Sustainable growth is achieved by making educated decisions. It rarely happens via luck or ignorance. Chosa Land Co. was conceived to responsibly educate our clients to "life and investing" opportunities on the OSA and surrounding area using a "triple bottom line" theory that advocates "environmental responsibility, social responsibility, and financial profitability". Why have past and present day CR governments spent approximately 100 million dollars on infrastructure during the last decade for a small handful of OSA residents? It is the necessary application of a long term investigation which led to a commitment to develop a sustainable plan for the OSA Environment and its' people as they move forward into future decades. The pristine beauty on the OSA is like no other area in Costa Rica. The OSA Peninsula now has a world class level of infrastructure, yet needs to remain relatively unchanged. It is an exciting combination that comes with a huge responsibility! We continue to participate in ensuring this pristine region is available for all to enjoy for generations to come.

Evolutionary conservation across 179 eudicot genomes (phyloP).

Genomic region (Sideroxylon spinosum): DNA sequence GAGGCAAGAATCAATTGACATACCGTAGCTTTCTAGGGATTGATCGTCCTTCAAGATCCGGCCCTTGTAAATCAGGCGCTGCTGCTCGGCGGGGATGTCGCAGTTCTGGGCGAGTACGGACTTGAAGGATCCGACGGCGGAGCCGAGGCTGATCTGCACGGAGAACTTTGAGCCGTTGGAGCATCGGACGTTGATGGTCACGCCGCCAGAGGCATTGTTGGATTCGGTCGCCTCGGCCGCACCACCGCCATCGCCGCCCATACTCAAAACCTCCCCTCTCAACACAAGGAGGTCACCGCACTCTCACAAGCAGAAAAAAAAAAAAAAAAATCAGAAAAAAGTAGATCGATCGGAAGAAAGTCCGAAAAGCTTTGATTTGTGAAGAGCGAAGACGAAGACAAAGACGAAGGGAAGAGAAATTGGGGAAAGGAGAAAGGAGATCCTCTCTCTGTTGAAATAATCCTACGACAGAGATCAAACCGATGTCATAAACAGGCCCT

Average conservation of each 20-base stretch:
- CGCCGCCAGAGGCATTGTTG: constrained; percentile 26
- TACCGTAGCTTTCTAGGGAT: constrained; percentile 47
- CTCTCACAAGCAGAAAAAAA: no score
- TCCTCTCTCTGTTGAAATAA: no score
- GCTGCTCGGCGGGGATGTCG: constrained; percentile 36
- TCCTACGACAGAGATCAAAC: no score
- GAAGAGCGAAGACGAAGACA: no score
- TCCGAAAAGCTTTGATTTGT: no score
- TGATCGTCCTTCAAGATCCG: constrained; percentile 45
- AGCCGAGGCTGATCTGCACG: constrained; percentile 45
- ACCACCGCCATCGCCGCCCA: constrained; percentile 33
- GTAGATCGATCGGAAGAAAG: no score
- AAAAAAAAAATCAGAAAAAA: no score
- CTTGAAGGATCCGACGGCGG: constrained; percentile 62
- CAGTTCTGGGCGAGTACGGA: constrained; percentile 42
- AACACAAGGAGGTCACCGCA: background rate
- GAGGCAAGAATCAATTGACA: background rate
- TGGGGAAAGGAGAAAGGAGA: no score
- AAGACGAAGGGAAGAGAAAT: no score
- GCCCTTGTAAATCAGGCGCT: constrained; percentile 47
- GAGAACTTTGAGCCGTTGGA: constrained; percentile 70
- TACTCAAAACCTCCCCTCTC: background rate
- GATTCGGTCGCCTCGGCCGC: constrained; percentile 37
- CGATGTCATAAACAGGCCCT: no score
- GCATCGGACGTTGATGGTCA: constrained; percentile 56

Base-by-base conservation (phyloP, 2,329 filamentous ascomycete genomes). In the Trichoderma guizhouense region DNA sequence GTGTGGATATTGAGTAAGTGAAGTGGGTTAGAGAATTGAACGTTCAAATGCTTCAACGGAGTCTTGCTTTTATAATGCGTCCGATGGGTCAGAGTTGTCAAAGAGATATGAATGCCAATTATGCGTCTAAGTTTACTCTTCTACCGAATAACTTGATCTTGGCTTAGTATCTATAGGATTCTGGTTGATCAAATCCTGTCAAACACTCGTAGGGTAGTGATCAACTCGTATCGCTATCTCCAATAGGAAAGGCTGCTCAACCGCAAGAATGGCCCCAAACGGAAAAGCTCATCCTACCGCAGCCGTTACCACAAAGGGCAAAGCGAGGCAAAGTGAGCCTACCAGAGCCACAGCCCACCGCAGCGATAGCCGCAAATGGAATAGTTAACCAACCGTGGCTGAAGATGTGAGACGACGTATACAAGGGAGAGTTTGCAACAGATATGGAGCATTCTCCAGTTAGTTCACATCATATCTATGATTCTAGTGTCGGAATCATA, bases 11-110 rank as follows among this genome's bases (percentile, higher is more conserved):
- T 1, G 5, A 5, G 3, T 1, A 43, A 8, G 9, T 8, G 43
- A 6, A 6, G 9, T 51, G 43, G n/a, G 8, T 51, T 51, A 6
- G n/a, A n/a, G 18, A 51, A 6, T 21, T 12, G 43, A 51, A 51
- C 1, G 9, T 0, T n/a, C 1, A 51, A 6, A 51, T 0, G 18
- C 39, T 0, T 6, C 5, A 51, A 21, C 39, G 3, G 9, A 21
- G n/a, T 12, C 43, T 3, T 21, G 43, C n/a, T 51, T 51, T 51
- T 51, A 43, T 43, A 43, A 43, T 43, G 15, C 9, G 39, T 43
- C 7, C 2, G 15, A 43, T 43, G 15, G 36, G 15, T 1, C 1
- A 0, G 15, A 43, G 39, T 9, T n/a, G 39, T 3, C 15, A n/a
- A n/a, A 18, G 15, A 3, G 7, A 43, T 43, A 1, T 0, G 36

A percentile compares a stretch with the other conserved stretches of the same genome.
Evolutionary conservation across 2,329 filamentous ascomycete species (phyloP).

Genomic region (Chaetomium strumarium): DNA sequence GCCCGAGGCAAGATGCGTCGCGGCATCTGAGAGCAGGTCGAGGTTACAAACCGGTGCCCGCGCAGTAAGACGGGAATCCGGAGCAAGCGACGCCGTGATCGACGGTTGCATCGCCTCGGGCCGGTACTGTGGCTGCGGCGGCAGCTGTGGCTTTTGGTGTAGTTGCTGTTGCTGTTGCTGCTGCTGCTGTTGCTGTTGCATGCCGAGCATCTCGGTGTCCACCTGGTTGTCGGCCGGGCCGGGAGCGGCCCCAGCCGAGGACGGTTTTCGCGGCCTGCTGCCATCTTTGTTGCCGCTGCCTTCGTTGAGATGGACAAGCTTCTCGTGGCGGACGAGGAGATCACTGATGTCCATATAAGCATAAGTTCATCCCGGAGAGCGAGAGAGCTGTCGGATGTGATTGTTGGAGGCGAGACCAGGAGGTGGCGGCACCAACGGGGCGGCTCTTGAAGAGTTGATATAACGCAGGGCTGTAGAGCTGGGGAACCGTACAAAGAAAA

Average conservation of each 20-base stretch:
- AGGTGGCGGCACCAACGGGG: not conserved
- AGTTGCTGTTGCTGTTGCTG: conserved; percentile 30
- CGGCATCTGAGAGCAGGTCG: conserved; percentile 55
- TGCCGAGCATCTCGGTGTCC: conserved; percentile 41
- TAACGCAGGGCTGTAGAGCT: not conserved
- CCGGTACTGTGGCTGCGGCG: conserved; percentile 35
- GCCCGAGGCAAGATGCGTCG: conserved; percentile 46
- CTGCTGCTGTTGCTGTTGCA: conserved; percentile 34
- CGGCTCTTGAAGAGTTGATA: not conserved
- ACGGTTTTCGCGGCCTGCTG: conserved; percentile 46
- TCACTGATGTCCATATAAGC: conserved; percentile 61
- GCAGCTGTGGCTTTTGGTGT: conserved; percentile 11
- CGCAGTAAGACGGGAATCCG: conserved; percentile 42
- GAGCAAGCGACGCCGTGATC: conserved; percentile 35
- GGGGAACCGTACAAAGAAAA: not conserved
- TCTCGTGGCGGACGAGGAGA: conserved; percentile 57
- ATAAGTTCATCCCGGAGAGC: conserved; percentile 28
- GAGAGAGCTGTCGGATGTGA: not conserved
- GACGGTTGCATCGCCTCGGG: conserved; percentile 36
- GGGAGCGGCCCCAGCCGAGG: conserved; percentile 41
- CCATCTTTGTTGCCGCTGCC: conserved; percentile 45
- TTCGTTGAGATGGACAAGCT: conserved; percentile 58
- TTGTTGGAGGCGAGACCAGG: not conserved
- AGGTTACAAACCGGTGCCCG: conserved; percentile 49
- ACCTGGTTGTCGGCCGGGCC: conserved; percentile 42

Efforts in Conservation

The beautiful OSA Peninsula is home to a diverse array of habitats. A sanctuary of lush rainforests, gorgeous beaches, and magnificent volcano ranges, this remote region provides habitat for some of nature's most exotic and colorful creatures. These areas include the Corcovado and Piedras Blancas National Parks, Golfo Dulce Forest Reserve, and the OSA Biological Corridor. Organizations such as EarthWatch, Conservation International, the Costa Rica-USA Foundation, and the Nature Conservancy are but a few working towards educating and helping preserve this spectacular Costa Rican national treasure.

Marine Giants